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Stabilization of nutrients by alum (aluminum sulfate) is a relatively new area of research (USEPA, 2004b), and an area where a water utility can use their own treatment plant's residuals to help in source water protection from agricultural operations. Beneficial use through application of alum and ferric hydroxide water treatment residuals to agricultural land can provide an inexpensive disposal option for utilities and protect source water quality by binding to and reducing the transport of phosphorus (DeWolfe, 2003). The use of alum on poultry litter can help stabilize phosphorus to prevent its runoff to surface waters and leaching to ground waters.

Alum can be added to dry litter in poultry houses, typically between shifts of birds in the houses. The alum binds the phosphorus in the litter and makes it less soluble. Up to 90 percent less phosphorus may be solubilized in runoff from fields with alum-treated litter versus untreated litter (Walker, 2000). Alum also reduces ammonia gas emissions from the litter, which in turn improves bird health, increases weight gains and reduces mortality, thus saving the producer money. In fact, savings from these benefits may more than offset the cost of the alum (Walker, 2000).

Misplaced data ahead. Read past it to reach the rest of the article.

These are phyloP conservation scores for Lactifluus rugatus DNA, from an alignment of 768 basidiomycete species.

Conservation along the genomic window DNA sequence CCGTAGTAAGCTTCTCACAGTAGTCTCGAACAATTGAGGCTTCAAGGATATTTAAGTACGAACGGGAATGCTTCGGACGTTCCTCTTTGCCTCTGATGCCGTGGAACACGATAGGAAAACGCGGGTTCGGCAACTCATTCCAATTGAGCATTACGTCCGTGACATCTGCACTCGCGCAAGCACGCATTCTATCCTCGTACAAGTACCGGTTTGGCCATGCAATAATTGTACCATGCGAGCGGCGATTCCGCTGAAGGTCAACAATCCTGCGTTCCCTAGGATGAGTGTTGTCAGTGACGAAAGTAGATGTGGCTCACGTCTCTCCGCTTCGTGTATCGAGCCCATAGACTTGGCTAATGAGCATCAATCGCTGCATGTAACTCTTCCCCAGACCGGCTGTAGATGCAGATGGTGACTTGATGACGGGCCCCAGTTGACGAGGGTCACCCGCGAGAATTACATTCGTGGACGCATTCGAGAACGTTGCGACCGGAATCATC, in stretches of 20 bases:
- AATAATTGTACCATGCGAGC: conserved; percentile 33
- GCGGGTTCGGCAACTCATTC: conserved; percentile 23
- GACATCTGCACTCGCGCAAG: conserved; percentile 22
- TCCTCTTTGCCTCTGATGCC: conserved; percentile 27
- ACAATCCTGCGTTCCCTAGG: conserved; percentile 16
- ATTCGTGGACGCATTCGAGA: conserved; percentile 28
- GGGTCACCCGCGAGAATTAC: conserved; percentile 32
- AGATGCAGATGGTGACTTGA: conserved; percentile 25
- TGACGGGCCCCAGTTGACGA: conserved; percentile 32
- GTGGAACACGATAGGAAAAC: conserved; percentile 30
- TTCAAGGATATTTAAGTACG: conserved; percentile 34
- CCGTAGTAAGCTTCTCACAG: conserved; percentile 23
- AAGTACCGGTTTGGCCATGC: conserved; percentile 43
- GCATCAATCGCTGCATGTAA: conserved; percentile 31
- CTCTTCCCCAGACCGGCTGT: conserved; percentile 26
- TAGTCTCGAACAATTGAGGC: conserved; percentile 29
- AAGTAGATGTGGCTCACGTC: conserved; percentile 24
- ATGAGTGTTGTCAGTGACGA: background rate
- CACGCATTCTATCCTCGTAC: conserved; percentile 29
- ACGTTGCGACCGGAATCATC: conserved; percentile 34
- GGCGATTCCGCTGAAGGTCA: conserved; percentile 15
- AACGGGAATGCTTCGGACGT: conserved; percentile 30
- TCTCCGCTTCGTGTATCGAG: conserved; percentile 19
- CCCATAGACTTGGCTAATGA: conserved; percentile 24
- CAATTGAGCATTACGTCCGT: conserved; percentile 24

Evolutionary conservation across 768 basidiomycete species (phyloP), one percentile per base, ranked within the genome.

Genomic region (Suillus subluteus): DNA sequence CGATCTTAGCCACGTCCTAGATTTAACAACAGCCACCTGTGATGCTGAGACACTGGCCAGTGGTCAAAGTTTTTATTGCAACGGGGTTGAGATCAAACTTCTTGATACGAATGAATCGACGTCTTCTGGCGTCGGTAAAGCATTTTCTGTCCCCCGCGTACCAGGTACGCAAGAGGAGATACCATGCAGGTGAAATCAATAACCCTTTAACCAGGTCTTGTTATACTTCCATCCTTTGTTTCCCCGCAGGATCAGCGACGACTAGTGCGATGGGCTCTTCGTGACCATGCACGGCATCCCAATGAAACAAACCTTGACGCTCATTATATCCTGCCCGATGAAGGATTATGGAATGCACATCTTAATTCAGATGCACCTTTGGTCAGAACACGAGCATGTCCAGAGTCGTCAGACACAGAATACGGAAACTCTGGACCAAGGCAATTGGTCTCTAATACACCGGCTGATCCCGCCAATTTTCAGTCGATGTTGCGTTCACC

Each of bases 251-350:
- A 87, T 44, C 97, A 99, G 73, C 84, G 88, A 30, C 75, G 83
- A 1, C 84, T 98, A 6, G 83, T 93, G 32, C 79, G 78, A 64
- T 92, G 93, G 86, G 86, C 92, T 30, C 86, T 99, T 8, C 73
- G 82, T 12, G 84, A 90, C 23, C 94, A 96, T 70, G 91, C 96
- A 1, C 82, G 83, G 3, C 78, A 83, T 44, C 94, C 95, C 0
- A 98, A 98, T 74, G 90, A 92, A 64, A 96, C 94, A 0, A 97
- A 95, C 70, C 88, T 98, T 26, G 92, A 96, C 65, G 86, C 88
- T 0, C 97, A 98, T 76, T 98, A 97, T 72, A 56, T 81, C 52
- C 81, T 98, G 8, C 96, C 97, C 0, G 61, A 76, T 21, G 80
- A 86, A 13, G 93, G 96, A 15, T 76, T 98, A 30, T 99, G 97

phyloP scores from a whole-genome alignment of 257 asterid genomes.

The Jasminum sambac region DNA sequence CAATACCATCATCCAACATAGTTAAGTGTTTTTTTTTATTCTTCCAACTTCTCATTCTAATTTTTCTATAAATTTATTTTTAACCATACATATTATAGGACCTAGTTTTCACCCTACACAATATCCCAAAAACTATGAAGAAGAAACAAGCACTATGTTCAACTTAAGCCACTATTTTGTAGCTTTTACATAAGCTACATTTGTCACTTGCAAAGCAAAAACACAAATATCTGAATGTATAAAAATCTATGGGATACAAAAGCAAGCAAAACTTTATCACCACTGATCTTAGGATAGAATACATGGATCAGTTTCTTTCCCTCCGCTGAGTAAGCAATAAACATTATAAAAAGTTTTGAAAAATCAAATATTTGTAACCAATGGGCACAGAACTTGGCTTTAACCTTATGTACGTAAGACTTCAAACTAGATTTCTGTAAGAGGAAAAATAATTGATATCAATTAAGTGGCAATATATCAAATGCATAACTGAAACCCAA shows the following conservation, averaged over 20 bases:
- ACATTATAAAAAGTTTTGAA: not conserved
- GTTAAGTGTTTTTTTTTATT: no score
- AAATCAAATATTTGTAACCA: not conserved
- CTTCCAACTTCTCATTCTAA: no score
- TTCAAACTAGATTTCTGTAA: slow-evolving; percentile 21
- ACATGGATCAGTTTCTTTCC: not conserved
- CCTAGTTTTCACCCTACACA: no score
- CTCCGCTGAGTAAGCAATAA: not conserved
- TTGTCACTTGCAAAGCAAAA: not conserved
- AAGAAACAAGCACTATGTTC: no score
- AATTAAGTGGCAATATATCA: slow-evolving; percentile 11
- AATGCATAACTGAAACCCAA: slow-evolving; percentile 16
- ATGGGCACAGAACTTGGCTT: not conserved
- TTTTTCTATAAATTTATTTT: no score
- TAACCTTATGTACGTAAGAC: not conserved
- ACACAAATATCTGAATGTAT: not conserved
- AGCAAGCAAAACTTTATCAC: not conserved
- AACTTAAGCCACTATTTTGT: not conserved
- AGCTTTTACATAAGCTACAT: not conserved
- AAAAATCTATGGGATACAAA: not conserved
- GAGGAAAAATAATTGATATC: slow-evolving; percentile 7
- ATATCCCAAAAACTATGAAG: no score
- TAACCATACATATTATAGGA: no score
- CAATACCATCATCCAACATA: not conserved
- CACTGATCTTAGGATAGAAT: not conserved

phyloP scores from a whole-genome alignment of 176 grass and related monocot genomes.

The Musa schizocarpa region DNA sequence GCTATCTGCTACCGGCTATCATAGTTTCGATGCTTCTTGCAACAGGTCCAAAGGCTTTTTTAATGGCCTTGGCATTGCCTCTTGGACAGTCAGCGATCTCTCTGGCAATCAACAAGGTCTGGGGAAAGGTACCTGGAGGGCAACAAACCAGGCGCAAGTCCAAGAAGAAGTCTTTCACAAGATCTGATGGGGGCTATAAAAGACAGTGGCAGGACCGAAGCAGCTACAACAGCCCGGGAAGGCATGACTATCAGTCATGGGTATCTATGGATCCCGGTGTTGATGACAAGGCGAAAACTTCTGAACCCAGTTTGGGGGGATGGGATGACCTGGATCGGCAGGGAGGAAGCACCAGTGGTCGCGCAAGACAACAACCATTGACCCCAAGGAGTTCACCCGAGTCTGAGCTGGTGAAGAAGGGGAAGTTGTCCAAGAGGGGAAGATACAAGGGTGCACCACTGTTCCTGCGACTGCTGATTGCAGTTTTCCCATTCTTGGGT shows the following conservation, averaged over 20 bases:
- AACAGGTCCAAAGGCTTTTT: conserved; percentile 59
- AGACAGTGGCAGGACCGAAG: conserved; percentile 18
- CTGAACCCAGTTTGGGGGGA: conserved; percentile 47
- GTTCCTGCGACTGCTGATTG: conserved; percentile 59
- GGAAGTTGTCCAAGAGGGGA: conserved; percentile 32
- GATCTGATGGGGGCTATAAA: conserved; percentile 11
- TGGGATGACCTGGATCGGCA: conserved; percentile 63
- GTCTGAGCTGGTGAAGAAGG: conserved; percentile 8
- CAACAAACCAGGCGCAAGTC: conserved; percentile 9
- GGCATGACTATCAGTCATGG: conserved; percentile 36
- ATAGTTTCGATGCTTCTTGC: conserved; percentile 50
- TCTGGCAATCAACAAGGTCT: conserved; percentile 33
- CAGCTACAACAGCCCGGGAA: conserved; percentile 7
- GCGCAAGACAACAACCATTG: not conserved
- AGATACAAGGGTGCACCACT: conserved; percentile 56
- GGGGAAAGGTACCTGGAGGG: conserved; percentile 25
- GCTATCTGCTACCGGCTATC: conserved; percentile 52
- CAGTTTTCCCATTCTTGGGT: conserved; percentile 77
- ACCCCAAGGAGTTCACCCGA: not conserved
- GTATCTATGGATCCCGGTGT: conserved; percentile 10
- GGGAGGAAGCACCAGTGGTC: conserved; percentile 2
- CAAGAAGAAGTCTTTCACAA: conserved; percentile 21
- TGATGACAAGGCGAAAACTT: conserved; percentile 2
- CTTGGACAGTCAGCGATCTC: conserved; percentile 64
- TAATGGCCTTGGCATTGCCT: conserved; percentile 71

DeWolfe (2006) evaluated the ability of different types of water treatment residuals to reduce loss of phosphorus from agricultural land, developed recommendations for utilities regarding use of their residuals, and will calibrated land application of residuals as a best management practice. The research found that each water treatment residual (WTR) has unique phosphorus binding potential based on the coagulant used, age of the WTR, and form of the WTR used (wet or dry). Blending WTRs with a high-phosphorus soil demonstrated reductions in both soil test phosphorus and soluble phosphorus. Simulated rainfall testing confirmed the ability of WTRs to reduce phosphorus in runoff for soils that are high in phosphorus and have also recently received organic material (e.g., poultry manure). The WTRs applied as liquid reduced phosphorus slightly better than when applied as dry material. WTRs blended with biosolids and poultry manure revealed substantial reductions in both soil test phosphorus and soluble phosphorus, and that the reduction was directly related to the amount of WTRs used. An ongoing related AwwaRF-sponsored research project on the “Effect of Long-Term Water Treatment Residuals-Biosolids Co-Applications on Native Soil Phosphorus” (AwwaRF Project #2995) is investigating both the long-lasting effects of a single water treatment residuals-biosolids co-application and the short-term impacts of a repeated application on soil phosphorus dynamics.